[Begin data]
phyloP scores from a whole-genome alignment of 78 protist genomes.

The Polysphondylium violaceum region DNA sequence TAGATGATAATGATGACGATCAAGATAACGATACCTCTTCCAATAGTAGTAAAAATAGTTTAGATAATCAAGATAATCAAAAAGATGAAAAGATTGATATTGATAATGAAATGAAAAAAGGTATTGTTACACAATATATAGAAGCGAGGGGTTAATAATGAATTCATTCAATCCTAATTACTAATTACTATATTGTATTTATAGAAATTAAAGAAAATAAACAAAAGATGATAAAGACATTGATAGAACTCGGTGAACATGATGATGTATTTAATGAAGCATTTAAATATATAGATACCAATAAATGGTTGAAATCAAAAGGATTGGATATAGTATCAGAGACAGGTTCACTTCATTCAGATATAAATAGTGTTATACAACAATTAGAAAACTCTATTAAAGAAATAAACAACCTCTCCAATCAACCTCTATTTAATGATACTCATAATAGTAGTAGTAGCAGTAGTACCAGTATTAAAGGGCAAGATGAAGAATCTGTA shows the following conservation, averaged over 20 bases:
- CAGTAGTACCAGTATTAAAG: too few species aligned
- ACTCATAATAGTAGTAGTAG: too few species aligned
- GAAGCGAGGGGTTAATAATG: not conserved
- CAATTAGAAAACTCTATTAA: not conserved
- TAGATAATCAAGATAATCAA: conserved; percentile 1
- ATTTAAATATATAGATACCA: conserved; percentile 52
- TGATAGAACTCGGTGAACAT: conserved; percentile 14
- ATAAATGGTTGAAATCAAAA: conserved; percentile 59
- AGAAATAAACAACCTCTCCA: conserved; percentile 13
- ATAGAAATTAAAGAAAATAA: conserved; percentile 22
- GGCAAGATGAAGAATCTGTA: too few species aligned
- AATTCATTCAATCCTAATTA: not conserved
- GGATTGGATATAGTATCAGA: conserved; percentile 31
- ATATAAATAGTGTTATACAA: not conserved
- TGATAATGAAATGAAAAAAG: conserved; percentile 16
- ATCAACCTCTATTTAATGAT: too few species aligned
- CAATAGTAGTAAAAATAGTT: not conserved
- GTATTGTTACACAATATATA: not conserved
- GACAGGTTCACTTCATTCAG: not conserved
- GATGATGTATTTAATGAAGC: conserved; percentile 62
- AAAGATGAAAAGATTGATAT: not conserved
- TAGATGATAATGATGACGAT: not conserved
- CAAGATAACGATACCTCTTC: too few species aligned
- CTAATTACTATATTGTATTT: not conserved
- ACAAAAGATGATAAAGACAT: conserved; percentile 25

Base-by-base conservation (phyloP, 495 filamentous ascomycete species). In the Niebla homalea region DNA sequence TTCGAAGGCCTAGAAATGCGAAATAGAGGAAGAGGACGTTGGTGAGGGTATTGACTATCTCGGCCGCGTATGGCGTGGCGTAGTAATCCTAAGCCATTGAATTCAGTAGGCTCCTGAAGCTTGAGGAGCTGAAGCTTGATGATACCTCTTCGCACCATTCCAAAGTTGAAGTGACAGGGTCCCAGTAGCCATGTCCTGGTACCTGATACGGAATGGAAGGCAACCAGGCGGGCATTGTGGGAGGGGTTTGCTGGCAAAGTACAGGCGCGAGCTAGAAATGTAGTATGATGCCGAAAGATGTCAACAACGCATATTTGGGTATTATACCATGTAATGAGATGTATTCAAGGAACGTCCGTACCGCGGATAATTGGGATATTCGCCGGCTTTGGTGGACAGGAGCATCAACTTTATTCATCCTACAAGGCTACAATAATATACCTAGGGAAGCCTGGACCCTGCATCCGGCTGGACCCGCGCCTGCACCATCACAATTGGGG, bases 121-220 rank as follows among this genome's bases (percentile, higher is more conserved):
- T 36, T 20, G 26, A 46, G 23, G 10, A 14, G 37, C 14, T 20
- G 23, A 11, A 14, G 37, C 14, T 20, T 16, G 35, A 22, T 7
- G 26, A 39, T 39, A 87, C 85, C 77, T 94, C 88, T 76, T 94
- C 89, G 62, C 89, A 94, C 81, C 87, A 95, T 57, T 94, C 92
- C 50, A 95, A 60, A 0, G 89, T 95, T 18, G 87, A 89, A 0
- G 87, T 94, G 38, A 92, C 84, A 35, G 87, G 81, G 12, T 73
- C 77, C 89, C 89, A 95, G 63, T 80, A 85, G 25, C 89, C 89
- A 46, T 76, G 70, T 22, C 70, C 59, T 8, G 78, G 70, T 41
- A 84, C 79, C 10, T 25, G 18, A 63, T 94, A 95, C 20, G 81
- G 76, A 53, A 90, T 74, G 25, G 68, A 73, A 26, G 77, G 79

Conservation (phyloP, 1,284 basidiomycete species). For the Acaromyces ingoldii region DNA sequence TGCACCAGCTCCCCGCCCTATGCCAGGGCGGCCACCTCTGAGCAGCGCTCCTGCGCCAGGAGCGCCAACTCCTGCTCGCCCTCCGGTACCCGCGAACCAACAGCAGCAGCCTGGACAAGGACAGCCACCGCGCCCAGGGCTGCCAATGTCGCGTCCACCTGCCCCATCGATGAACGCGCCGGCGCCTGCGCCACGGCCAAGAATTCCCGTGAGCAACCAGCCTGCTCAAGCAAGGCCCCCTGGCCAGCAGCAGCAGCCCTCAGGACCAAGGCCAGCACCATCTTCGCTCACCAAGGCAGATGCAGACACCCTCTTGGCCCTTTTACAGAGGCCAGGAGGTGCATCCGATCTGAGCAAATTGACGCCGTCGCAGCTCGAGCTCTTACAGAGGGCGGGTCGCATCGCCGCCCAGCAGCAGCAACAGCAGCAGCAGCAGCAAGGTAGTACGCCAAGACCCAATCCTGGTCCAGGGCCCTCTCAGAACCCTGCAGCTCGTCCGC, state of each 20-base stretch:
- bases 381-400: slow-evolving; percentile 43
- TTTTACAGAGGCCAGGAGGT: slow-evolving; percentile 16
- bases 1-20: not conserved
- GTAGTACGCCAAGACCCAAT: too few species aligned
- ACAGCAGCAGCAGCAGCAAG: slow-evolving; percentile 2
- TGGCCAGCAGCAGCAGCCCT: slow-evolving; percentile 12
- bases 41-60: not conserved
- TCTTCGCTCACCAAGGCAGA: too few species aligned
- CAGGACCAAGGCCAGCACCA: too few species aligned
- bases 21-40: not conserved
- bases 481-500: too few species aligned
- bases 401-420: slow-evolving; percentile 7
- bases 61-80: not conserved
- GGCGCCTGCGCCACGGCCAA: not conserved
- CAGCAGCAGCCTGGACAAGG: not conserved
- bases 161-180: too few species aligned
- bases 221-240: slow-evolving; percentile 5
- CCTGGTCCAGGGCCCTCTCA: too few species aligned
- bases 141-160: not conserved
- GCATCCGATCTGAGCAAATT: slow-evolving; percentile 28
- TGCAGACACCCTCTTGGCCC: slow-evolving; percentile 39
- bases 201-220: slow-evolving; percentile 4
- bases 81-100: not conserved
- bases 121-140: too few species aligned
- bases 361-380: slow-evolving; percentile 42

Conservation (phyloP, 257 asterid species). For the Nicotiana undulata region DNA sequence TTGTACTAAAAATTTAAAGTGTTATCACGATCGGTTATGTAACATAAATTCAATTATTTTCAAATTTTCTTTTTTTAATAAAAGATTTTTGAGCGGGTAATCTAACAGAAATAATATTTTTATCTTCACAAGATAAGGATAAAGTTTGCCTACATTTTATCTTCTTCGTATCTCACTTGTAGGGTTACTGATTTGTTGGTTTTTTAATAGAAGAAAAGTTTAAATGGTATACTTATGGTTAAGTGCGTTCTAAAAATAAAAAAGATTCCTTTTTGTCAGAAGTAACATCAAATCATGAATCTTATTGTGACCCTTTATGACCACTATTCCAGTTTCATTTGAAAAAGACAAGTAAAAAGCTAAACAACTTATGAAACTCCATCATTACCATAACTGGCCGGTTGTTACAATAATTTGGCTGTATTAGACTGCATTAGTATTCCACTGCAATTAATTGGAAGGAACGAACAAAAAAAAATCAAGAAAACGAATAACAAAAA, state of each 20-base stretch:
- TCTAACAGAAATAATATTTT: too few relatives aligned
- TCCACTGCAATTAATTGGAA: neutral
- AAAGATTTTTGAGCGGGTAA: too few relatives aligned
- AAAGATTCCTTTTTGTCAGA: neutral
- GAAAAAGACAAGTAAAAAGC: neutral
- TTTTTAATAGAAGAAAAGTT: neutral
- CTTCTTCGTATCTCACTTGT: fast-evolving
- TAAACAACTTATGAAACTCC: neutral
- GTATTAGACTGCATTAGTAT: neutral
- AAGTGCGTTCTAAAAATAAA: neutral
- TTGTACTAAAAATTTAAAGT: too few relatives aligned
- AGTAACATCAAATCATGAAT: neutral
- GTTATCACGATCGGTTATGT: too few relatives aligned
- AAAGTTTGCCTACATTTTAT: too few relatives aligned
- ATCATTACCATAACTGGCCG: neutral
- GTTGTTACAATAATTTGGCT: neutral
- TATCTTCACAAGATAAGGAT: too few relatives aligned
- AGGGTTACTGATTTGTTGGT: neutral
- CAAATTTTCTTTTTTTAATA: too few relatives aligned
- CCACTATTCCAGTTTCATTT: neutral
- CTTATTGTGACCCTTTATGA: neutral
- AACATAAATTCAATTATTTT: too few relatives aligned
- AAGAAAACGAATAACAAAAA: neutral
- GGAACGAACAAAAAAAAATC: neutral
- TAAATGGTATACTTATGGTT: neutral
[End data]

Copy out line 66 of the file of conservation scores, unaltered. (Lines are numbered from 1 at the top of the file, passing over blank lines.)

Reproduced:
- TCTAACAGAAATAATATTTT: too few relatives aligned